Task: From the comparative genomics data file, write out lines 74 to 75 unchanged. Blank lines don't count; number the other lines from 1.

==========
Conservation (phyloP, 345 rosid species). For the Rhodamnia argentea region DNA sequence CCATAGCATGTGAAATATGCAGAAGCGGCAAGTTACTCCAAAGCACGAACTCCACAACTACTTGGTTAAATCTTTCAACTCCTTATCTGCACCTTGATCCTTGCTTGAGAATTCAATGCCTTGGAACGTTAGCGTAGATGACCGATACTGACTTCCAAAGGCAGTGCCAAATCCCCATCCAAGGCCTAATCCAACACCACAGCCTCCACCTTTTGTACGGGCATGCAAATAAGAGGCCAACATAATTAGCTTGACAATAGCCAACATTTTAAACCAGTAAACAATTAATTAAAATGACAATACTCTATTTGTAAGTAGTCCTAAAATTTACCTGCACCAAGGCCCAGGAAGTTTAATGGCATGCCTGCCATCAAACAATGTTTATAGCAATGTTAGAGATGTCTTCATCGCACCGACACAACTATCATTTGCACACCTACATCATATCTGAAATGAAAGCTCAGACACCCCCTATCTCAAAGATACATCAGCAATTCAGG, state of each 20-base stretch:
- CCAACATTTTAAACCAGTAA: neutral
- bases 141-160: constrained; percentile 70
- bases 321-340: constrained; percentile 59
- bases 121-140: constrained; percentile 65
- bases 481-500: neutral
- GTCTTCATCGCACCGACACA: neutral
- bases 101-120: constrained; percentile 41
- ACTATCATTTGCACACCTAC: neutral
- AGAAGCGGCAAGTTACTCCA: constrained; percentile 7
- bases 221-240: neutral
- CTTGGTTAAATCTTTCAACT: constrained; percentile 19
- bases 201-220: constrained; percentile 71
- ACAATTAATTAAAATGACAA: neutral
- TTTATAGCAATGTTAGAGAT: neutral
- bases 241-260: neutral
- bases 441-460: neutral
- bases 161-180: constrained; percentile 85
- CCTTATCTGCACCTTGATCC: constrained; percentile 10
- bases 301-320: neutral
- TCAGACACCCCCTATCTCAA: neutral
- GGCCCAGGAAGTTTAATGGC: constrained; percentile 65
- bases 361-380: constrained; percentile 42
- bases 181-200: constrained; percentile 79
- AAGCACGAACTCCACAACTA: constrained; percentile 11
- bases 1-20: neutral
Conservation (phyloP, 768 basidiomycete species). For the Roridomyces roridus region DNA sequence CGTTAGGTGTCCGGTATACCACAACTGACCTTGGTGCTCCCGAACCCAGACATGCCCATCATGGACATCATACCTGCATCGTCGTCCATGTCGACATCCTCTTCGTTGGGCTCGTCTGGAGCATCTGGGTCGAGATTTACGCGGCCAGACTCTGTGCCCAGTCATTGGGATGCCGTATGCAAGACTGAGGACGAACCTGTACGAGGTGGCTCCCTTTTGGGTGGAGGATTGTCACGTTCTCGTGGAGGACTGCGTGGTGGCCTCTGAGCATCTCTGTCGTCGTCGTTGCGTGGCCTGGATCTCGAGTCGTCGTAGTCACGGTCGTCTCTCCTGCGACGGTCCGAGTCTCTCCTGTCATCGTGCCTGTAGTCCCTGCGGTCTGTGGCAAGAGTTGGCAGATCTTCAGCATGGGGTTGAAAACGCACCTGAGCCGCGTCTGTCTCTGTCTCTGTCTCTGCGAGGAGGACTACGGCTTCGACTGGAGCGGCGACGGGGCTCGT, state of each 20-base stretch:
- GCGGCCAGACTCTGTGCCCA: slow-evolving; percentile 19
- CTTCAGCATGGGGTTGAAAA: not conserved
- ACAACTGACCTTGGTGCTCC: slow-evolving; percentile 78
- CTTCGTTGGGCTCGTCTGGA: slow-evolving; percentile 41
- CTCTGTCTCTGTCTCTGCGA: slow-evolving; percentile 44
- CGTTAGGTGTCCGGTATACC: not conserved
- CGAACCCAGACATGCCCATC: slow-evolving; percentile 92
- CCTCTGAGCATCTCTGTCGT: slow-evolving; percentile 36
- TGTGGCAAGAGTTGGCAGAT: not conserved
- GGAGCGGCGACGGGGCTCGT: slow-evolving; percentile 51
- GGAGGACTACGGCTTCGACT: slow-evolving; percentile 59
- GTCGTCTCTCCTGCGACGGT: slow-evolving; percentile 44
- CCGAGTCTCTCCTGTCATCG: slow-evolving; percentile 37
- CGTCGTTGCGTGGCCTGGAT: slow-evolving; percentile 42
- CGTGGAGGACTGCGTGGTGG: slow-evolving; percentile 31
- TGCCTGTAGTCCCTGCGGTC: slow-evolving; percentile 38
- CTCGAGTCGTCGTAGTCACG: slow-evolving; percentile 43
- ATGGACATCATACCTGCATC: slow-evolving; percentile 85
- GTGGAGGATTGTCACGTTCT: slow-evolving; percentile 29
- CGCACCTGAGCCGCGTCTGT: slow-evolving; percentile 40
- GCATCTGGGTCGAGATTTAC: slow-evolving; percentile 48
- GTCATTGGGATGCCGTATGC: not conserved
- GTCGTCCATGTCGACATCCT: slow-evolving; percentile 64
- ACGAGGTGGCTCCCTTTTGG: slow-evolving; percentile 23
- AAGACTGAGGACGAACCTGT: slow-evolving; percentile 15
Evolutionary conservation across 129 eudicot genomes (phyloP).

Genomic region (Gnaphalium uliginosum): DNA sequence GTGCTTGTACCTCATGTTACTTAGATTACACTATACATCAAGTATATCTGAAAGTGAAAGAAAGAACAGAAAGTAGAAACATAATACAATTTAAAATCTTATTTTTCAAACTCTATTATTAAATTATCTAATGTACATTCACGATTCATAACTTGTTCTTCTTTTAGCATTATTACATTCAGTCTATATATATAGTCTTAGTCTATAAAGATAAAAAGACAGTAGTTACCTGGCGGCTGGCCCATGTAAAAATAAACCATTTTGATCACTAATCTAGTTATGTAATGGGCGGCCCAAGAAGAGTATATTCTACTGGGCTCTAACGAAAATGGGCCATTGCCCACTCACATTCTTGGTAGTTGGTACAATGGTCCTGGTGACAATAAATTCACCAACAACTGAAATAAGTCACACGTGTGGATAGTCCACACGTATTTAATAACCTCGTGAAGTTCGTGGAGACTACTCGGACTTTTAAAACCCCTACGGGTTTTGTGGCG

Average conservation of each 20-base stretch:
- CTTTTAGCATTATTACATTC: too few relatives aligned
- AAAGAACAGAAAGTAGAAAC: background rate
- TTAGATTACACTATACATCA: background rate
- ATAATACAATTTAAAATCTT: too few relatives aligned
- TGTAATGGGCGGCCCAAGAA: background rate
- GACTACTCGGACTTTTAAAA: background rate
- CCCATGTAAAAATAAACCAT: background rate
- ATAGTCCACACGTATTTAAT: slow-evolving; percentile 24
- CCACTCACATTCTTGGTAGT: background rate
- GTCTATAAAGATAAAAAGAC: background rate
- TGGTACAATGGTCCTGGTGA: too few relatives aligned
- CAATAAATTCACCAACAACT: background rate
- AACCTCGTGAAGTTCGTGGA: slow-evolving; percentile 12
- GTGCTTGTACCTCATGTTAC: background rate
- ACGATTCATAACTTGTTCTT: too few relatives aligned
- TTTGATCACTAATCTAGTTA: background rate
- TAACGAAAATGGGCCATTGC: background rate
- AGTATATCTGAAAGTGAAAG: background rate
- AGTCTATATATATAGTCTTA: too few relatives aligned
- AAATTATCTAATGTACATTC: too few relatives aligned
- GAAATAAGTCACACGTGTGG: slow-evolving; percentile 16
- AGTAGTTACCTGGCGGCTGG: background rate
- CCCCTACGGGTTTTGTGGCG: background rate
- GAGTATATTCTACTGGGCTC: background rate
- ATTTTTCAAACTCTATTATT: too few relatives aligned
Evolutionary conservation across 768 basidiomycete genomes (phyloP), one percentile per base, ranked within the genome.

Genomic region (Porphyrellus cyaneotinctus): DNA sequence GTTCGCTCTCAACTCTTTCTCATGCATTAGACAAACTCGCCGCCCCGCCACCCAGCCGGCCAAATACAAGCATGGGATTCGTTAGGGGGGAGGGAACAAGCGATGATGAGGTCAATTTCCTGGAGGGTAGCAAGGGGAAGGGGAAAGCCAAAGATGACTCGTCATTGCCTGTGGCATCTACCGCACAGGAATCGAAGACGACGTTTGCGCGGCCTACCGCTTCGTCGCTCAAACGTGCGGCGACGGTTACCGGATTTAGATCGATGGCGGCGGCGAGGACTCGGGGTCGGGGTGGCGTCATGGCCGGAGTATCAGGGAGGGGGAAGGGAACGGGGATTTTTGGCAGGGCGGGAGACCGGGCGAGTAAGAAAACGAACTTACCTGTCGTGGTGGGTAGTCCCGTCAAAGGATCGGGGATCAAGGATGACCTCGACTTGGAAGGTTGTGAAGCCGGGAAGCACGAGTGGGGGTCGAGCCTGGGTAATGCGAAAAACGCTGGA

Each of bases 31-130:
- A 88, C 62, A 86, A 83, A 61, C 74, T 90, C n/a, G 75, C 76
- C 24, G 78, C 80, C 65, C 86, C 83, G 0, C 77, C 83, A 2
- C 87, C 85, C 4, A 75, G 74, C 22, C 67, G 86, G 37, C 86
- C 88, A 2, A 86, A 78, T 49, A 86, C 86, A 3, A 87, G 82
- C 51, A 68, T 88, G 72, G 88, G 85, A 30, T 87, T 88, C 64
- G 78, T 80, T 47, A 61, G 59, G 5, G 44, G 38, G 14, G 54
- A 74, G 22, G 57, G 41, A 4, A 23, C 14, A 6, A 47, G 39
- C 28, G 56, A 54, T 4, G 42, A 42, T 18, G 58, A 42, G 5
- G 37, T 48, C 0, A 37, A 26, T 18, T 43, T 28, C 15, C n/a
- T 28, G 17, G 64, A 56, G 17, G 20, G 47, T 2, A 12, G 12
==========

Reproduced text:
- AGTCTATATATATAGTCTTA: too few relatives aligned
- AAATTATCTAATGTACATTC: too few relatives aligned